Imagine if you could see through the eyes of your favourite animal and spy on what they get up to when you are not around. In the next few months I am getting a unique opportunity to spy on my favourite animal – the great white shark – using the latest technology from National Geographic Society, called Crittercam™. Photo courtesy Andy Brandy Casagrande IV
Crittercam™ is a revolutionary research tool that attaches to animals using non-invasive methods, like suction cups on whales and fin-clamps on sharks. It gathers images, sound and data from the animal’s perspective. Invented by marine biologist and filmmaker, Greg Marshall it made its maiden voyage on the back of a sea turtle, but since then it has been deployed hundreds of times around the world on over 40 different species of sharks, whales, turtles, penguins and even lions and bears.
We will be using the latest Crittercam™, known as Generation V, which records video, audio and pressure and even makes three-dimensional profiles of sea creatures’ dives, providing information that scientists could only speculate on before. Crittercam has contributed to the basic understanding of numerous wild animals and revealed completely unexpected behaviour that has contributed to the conservation of endangered species like the Hawaiian monk seal and discovered that adult green sea turtles in Baja California and Australia feast on invertebrates and scavenge dead fish.
Crittercams were first deployed on white sharks over 10 years ago in Gansbaai, South Africa, but the camera was very bulky and attached to the shark with a tether, allowing the camera to float alongside the shark. This provided suitable video when the shark was swimming slowly, but became unstable when the shark chased prey or decided to swim faster. It went back to the drawing board and in 2004 my partnership with the National Geographic Society started when we used a fin-clamp deployed by a specially designed deployment pole for the first time. We had 23 successful deployments on 21 individual white sharks, collected over 30 hours of video footage, together with 40 hours of time – depth and temperature data. Highlights included seeing an actual pursuit of a Cape fur seal, stalking behaviour and a shark using a reef to scratch it’s belly. It revealed that white sharks are curious animals that investigate various objects they come across from jellyfish and kelp to plastic bags floating at the surface.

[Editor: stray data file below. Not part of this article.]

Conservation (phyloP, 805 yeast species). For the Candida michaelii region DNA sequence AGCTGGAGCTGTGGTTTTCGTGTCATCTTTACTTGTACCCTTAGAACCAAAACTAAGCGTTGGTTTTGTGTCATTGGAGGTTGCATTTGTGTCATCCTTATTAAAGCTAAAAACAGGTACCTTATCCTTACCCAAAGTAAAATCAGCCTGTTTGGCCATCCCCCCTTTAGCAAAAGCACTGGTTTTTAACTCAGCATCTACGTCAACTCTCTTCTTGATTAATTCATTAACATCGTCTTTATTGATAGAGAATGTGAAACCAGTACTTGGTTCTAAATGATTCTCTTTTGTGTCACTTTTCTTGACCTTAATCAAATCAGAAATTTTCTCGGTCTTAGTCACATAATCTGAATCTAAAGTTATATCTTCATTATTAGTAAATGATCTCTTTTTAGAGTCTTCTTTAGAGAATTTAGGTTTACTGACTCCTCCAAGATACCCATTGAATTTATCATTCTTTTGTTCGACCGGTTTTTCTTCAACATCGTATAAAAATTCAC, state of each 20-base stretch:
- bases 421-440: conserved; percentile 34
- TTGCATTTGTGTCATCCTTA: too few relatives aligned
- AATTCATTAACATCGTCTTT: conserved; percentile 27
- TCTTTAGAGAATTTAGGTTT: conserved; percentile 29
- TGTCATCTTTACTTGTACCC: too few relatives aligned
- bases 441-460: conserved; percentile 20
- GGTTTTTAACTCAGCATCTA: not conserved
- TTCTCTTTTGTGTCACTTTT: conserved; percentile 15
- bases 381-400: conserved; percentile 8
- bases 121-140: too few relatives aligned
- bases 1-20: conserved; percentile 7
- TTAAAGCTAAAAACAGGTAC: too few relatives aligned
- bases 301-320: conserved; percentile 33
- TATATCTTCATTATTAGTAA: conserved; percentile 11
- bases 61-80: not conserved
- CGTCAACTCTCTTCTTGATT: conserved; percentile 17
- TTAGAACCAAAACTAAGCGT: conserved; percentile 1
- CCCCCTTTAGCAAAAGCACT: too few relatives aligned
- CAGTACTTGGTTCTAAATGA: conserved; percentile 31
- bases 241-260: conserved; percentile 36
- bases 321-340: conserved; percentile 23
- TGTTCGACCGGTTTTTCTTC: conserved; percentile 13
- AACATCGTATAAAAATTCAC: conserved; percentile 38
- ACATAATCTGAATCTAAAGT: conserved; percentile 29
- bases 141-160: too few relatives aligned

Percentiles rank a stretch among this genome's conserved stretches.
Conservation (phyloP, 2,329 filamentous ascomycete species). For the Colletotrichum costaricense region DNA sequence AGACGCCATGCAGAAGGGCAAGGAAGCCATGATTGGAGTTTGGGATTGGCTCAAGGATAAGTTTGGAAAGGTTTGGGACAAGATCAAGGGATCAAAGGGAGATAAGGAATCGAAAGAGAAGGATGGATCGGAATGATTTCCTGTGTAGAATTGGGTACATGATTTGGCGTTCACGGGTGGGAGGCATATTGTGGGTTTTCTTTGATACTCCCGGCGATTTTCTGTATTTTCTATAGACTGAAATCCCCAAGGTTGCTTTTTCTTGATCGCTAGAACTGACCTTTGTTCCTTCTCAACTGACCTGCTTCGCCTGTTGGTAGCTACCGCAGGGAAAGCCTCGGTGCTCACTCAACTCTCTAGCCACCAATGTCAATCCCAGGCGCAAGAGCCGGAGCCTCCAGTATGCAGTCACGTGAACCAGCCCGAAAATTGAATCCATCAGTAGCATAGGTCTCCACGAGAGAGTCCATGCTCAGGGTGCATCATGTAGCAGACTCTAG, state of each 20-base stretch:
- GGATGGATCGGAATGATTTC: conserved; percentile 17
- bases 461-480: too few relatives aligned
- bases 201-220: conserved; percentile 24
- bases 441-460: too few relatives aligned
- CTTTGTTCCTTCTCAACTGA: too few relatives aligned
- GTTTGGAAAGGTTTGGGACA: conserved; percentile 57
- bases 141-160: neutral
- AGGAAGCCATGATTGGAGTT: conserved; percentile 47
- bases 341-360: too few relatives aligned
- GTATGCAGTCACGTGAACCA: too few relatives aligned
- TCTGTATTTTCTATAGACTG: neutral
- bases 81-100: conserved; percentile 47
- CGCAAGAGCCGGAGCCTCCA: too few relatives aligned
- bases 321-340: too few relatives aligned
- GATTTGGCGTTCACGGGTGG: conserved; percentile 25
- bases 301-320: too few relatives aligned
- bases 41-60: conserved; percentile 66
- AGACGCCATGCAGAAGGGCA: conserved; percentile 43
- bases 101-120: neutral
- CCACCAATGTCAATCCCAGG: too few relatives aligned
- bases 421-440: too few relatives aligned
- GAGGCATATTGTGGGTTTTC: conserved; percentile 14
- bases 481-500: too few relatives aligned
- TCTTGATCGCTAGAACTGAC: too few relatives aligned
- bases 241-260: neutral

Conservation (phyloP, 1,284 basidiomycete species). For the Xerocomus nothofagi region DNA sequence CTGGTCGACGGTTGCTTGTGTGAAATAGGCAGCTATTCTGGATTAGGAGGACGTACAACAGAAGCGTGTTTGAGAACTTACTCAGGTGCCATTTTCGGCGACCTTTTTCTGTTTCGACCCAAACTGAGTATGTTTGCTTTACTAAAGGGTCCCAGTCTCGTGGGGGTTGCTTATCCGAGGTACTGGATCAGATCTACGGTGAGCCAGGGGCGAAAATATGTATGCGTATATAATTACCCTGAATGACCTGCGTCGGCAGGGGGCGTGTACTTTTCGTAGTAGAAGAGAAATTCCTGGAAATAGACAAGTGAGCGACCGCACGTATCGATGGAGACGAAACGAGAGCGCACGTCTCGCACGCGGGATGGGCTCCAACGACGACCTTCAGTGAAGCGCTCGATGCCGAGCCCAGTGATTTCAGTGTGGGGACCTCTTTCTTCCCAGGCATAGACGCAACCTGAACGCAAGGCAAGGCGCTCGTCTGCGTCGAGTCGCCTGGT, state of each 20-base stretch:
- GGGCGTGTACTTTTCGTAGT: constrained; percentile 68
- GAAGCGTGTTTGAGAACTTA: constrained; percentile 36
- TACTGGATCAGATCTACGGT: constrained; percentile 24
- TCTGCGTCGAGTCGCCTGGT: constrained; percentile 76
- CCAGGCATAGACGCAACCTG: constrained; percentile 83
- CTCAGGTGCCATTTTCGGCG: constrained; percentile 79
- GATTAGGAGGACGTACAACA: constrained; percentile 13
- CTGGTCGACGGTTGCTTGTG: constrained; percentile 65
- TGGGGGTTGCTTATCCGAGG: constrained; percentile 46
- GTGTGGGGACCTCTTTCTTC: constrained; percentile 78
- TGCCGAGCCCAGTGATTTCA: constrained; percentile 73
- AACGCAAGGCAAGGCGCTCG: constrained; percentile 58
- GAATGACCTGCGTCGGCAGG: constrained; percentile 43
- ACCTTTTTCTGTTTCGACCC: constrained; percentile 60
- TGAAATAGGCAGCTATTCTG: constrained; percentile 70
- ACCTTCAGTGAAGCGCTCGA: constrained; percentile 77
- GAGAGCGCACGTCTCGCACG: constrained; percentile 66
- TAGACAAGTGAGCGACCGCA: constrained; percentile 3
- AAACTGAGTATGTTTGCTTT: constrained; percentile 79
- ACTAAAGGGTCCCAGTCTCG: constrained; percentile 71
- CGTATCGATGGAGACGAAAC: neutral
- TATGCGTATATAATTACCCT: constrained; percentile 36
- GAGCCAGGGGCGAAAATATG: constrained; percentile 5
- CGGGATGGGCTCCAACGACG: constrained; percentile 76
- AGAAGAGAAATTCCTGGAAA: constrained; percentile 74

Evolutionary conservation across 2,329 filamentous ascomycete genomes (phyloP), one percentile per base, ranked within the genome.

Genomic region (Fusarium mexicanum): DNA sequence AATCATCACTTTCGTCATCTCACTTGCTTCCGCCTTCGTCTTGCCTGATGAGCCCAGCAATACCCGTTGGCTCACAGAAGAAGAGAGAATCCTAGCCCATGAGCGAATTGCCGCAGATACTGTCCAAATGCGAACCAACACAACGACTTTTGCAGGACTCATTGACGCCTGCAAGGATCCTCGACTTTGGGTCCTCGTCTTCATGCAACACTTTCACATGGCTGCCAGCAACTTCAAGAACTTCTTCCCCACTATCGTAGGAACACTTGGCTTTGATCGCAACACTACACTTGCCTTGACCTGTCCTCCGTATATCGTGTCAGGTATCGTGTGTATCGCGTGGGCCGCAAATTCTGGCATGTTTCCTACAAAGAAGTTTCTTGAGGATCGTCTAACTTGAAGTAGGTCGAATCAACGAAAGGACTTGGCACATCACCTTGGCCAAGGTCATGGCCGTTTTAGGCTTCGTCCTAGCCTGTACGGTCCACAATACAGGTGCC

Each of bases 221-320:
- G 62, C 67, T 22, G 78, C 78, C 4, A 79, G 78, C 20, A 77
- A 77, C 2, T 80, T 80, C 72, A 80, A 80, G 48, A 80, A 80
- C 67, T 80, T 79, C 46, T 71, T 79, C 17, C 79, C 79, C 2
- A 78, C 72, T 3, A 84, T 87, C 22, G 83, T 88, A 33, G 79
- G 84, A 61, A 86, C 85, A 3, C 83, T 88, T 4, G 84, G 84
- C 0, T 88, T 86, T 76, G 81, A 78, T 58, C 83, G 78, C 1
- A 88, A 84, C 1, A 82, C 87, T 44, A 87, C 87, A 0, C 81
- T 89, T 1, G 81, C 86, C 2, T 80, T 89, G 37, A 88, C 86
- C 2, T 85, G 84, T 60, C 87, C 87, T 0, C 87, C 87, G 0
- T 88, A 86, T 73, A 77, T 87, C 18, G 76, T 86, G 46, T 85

This year we are joined by National Geographic’s Mark Thorpe and Graham Wilhelm to train us in the use of Crittercam™ and for the first time I will have use of this amazing tool for a few months. Mark was part of the 2005 team and is an expert at attaching Crittercams to various sea creatures, including sperm whales and tiger sharks, while Graham is the brilliant mind behind the innovative clamp design. The team is rounded off with Julie Anderson, fellow Shark Angel, Paul Wildman and Monwabisi Sikweyiya, one of Cape Town’s Shark Spotters.
Tomorrow will be our first day with the new system so wish us good-luck!
For more information on Crittercam visit their website at: http://www.nationalgeographic.com/crittercam